So in regard to thickening a trunk, I’ve seen that it is a great idea to grow a tree in a colander. When doing this, do we need to plant the colander in the ground or no, and is there a difference between planting the colander in the ground vs not doing so?
The colanders are normally kept above ground. It uses the “air pruning” of roots theory.
I am sort of experimenting on the same thought process. I’m using fabric pots and burying it halfway. The substrate in the fabric pot is akadama, pumice and crushed gravel ( for maples) or lava rock ( for conifers). I started this year. My 2 maples, lodgepole and JBP are loving it.
I have 1 white pine in a colander above ground. 1 juniper in a pond basket above ground and 1 in a fabric pot above ground. All of them are growing well. We’ll have to wait for the roots and trunk girth.
1 had 2 maples planted in the ground on tiles and thickened up fast. Lost 1 to verticulum wilt
I would think that if you plan on putting the colander in the ground, you may just want to fully plant the tree without it. When you pull a colander combo out of the ground, it would probably need the same after care as a field grown extract (due to root reduction) but the colander might have disintegrated to the point where it’s just a mess in the root ball.
But YMMV. It might be a handy way to let the roots grow wild, while also keeping some nice and tight and with a pre-defined radius to trim back to. I think the sack and tile methods are a bit more popular for controlling growth of material planted into the ground for development.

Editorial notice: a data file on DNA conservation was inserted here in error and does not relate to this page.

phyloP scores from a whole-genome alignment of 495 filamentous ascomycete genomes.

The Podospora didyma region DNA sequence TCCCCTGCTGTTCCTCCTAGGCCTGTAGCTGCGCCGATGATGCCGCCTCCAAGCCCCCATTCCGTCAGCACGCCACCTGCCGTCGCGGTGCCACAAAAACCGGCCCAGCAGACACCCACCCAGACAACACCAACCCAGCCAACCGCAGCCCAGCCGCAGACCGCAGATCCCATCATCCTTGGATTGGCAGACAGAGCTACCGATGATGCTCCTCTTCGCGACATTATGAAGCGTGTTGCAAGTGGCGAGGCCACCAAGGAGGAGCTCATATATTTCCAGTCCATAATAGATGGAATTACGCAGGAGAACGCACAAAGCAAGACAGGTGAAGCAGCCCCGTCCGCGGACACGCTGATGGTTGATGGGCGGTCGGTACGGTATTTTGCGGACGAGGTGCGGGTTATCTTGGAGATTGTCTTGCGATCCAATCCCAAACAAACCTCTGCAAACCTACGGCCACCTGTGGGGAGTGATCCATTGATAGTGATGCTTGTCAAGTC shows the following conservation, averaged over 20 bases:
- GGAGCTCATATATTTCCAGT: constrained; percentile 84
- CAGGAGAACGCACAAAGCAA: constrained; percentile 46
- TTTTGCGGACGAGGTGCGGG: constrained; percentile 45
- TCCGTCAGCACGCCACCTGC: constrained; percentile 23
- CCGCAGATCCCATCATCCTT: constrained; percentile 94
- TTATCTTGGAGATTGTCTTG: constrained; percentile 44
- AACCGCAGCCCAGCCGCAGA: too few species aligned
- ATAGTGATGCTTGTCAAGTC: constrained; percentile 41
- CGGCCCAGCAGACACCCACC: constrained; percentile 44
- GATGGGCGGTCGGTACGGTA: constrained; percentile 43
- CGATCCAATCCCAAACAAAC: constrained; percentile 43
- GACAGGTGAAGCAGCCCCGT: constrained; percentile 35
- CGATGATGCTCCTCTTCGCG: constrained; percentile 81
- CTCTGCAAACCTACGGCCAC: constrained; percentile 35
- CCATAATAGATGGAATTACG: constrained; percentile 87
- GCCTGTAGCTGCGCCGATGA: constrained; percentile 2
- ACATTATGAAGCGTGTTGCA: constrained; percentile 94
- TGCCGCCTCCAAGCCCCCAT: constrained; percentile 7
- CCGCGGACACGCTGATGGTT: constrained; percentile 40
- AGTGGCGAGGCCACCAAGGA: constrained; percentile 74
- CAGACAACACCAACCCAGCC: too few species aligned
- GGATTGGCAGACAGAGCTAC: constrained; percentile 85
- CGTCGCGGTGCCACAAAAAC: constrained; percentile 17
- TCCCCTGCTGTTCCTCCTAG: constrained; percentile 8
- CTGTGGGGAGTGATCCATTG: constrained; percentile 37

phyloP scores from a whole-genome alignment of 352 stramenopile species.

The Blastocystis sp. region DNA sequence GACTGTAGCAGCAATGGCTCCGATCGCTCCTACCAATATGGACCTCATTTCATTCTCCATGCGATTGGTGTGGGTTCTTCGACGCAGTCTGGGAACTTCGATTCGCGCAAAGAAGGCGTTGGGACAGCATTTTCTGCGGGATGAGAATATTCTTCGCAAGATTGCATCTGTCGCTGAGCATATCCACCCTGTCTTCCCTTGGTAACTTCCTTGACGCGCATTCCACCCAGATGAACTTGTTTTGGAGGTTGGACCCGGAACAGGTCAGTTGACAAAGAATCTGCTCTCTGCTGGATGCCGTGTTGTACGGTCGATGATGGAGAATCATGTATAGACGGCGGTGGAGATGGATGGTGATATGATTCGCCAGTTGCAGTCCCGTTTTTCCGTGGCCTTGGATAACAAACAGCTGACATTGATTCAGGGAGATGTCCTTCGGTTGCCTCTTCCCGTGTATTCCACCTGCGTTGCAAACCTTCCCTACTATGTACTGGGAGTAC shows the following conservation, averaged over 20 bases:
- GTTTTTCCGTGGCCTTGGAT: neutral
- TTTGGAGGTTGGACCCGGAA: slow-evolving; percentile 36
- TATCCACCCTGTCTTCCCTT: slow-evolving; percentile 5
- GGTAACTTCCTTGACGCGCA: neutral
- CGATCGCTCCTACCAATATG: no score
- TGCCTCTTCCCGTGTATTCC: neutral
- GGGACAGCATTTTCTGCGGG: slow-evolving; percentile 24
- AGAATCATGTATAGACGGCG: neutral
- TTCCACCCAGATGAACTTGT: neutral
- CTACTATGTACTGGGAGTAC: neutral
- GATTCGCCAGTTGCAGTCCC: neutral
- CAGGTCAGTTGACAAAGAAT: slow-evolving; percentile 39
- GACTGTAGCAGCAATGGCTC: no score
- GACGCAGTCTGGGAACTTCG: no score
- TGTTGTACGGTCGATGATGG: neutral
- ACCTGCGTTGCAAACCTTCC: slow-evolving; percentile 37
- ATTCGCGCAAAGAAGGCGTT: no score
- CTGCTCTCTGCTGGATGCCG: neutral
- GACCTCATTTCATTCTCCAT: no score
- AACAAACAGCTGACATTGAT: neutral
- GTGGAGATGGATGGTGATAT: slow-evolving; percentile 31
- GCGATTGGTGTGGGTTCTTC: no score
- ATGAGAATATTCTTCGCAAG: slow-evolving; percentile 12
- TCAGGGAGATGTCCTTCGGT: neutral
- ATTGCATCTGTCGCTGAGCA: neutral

Yes. That’s why I’m trying the fabric pots, big enough to accommodate 2 years worth of growth. I want to separate the bonsai soil from the garden soil, and digging would seem easier.
I forgot to mention that there are “tiles” underneath (saucers, or gallon covers with drainage holes, or those orange discs used on pots to encourage food airflow underneath, and the likes).
Awesome, thank you guys so much for your help! I’m sure I’ll have many more questions to come lol
No problem. I’m a beginner myself, but there are tons of great people here on the forum that can help us all grow.
There is a book produced by Bonsai Today - Masters’ Series PINES. In the book you will find an excellent article about using colanders and growing pines from seed by Kusida Matsuo. One of the issues you should be aware of when using colanders is that the same aeration that accelerates growth also dries out the container more quickly. In hot weather be prepared to water several times during the day. Does your work schedule allow for that? Additionally, the article is a go to manual for growing pines seedlings. Do it. In bonsai, ten years is a drop in the bucket.
Awesome David, thank you! I’ve actually got some pine seeds growing right now so that would be a tremendous resource. The caution about the colander is extremely helpful; I would never have thought of that.
I live in the sub tropics in Australia, and have found that the fastest way to get growth here is to put the plants into colanders, and sit them on the soil, and then surround the pots with hay. The other option is a hay bale style garden, where the bales are prepared by watering and fertilising for two weeks beforehand, then push the colanders into the top of the bale. The bales break down over around 6 months here, YMMV, and at the end of six months you just pull the plant out (still in pot or colander,) root prune the excess, and then put it back for another few months…or until it’s time to repot. My timing is this…start the bales in early Autumn, and by late Winter you’re good to go with root pruning and repotting…